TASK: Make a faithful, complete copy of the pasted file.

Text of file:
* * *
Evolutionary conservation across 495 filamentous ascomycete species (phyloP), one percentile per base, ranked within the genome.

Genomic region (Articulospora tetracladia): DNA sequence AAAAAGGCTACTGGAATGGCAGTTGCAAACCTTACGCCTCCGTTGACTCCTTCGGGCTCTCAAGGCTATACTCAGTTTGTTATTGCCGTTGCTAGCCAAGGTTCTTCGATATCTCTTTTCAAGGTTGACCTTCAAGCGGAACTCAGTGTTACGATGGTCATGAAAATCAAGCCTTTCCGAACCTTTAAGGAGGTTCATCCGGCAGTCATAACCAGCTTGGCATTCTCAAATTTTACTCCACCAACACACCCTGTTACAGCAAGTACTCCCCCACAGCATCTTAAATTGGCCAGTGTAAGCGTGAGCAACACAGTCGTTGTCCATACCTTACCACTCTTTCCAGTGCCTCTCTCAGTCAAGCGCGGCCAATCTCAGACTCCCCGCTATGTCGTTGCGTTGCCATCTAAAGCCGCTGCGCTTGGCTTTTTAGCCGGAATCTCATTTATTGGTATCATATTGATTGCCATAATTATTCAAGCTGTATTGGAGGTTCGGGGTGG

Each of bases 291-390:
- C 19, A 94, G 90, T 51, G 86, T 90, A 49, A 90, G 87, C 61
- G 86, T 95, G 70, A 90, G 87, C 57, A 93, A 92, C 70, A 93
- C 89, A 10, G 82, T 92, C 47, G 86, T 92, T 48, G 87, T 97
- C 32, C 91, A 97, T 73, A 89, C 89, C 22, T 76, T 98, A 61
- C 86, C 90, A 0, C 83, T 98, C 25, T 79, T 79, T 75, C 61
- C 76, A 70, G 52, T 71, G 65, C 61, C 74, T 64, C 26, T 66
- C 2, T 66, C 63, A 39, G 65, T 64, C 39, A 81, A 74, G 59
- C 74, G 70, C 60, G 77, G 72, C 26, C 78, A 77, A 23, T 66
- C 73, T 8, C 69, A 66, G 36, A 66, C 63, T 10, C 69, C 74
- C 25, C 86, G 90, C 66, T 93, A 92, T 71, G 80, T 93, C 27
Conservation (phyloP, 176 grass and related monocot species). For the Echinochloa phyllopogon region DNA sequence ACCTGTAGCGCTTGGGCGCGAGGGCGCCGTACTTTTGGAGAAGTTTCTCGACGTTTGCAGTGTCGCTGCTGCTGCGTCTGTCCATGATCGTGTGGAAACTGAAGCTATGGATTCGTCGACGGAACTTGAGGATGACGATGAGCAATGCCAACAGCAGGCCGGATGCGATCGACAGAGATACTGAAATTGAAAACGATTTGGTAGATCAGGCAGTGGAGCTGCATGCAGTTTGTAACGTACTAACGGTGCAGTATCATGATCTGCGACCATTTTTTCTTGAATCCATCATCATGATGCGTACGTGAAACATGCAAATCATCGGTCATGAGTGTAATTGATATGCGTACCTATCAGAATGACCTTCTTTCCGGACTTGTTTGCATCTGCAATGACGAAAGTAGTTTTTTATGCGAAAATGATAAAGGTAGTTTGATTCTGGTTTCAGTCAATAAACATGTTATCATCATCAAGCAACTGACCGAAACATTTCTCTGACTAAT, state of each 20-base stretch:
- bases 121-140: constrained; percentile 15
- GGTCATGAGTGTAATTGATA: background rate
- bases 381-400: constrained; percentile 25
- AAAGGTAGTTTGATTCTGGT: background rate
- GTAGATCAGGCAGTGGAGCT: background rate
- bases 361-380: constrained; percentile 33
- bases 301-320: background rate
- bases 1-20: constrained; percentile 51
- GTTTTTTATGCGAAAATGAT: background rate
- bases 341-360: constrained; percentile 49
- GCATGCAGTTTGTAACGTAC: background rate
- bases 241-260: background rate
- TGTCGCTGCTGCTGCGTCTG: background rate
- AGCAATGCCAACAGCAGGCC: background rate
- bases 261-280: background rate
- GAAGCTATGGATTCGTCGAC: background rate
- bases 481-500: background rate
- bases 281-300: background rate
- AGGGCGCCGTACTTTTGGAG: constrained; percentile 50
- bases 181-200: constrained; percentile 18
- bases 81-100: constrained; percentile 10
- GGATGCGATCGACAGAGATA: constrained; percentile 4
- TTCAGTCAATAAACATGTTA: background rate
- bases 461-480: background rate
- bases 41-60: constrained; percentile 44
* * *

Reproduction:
Evolutionary conservation across 495 filamentous ascomycete species (phyloP), one percentile per base, ranked within the genome.

Genomic region (Articulospora tetracladia): DNA sequence AAAAAGGCTACTGGAATGGCAGTTGCAAACCTTACGCCTCCGTTGACTCCTTCGGGCTCTCAAGGCTATACTCAGTTTGTTATTGCCGTTGCTAGCCAAGGTTCTTCGATATCTCTTTTCAAGGTTGACCTTCAAGCGGAACTCAGTGTTACGATGGTCATGAAAATCAAGCCTTTCCGAACCTTTAAGGAGGTTCATCCGGCAGTCATAACCAGCTTGGCATTCTCAAATTTTACTCCACCAACACACCCTGTTACAGCAAGTACTCCCCCACAGCATCTTAAATTGGCCAGTGTAAGCGTGAGCAACACAGTCGTTGTCCATACCTTACCACTCTTTCCAGTGCCTCTCTCAGTCAAGCGCGGCCAATCTCAGACTCCCCGCTATGTCGTTGCGTTGCCATCTAAAGCCGCTGCGCTTGGCTTTTTAGCCGGAATCTCATTTATTGGTATCATATTGATTGCCATAATTATTCAAGCTGTATTGGAGGTTCGGGGTGG

Each of bases 291-390:
- C 19, A 94, G 90, T 51, G 86, T 90, A 49, A 90, G 87, C 61
- G 86, T 95, G 70, A 90, G 87, C 57, A 93, A 92, C 70, A 93
- C 89, A 10, G 82, T 92, C 47, G 86, T 92, T 48, G 87, T 97
- C 32, C 91, A 97, T 73, A 89, C 89, C 22, T 76, T 98, A 61
- C 86, C 90, A 0, C 83, T 98, C 25, T 79, T 79, T 75, C 61
- C 76, A 70, G 52, T 71, G 65, C 61, C 74, T 64, C 26, T 66
- C 2, T 66, C 63, A 39, G 65, T 64, C 39, A 81, A 74, G 59
- C 74, G 70, C 60, G 77, G 72, C 26, C 78, A 77, A 23, T 66
- C 73, T 8, C 69, A 66, G 36, A 66, C 63, T 10, C 69, C 74
- C 25, C 86, G 90, C 66, T 93, A 92, T 71, G 80, T 93, C 27
Conservation (phyloP, 176 grass and related monocot species). For the Echinochloa phyllopogon region DNA sequence ACCTGTAGCGCTTGGGCGCGAGGGCGCCGTACTTTTGGAGAAGTTTCTCGACGTTTGCAGTGTCGCTGCTGCTGCGTCTGTCCATGATCGTGTGGAAACTGAAGCTATGGATTCGTCGACGGAACTTGAGGATGACGATGAGCAATGCCAACAGCAGGCCGGATGCGATCGACAGAGATACTGAAATTGAAAACGATTTGGTAGATCAGGCAGTGGAGCTGCATGCAGTTTGTAACGTACTAACGGTGCAGTATCATGATCTGCGACCATTTTTTCTTGAATCCATCATCATGATGCGTACGTGAAACATGCAAATCATCGGTCATGAGTGTAATTGATATGCGTACCTATCAGAATGACCTTCTTTCCGGACTTGTTTGCATCTGCAATGACGAAAGTAGTTTTTTATGCGAAAATGATAAAGGTAGTTTGATTCTGGTTTCAGTCAATAAACATGTTATCATCATCAAGCAACTGACCGAAACATTTCTCTGACTAAT, state of each 20-base stretch:
- bases 121-140: constrained; percentile 15
- GGTCATGAGTGTAATTGATA: background rate
- bases 381-400: constrained; percentile 25
- AAAGGTAGTTTGATTCTGGT: background rate
- GTAGATCAGGCAGTGGAGCT: background rate
- bases 361-380: constrained; percentile 33
- bases 301-320: background rate
- bases 1-20: constrained; percentile 51
- GTTTTTTATGCGAAAATGAT: background rate
- bases 341-360: constrained; percentile 49
- GCATGCAGTTTGTAACGTAC: background rate
- bases 241-260: background rate
- TGTCGCTGCTGCTGCGTCTG: background rate
- AGCAATGCCAACAGCAGGCC: background rate
- bases 261-280: background rate
- GAAGCTATGGATTCGTCGAC: background rate
- bases 481-500: background rate
- bases 281-300: background rate
- AGGGCGCCGTACTTTTGGAG: constrained; percentile 50
- bases 181-200: constrained; percentile 18
- bases 81-100: constrained; percentile 10
- GGATGCGATCGACAGAGATA: constrained; percentile 4
- TTCAGTCAATAAACATGTTA: background rate
- bases 461-480: background rate
- bases 41-60: constrained; percentile 44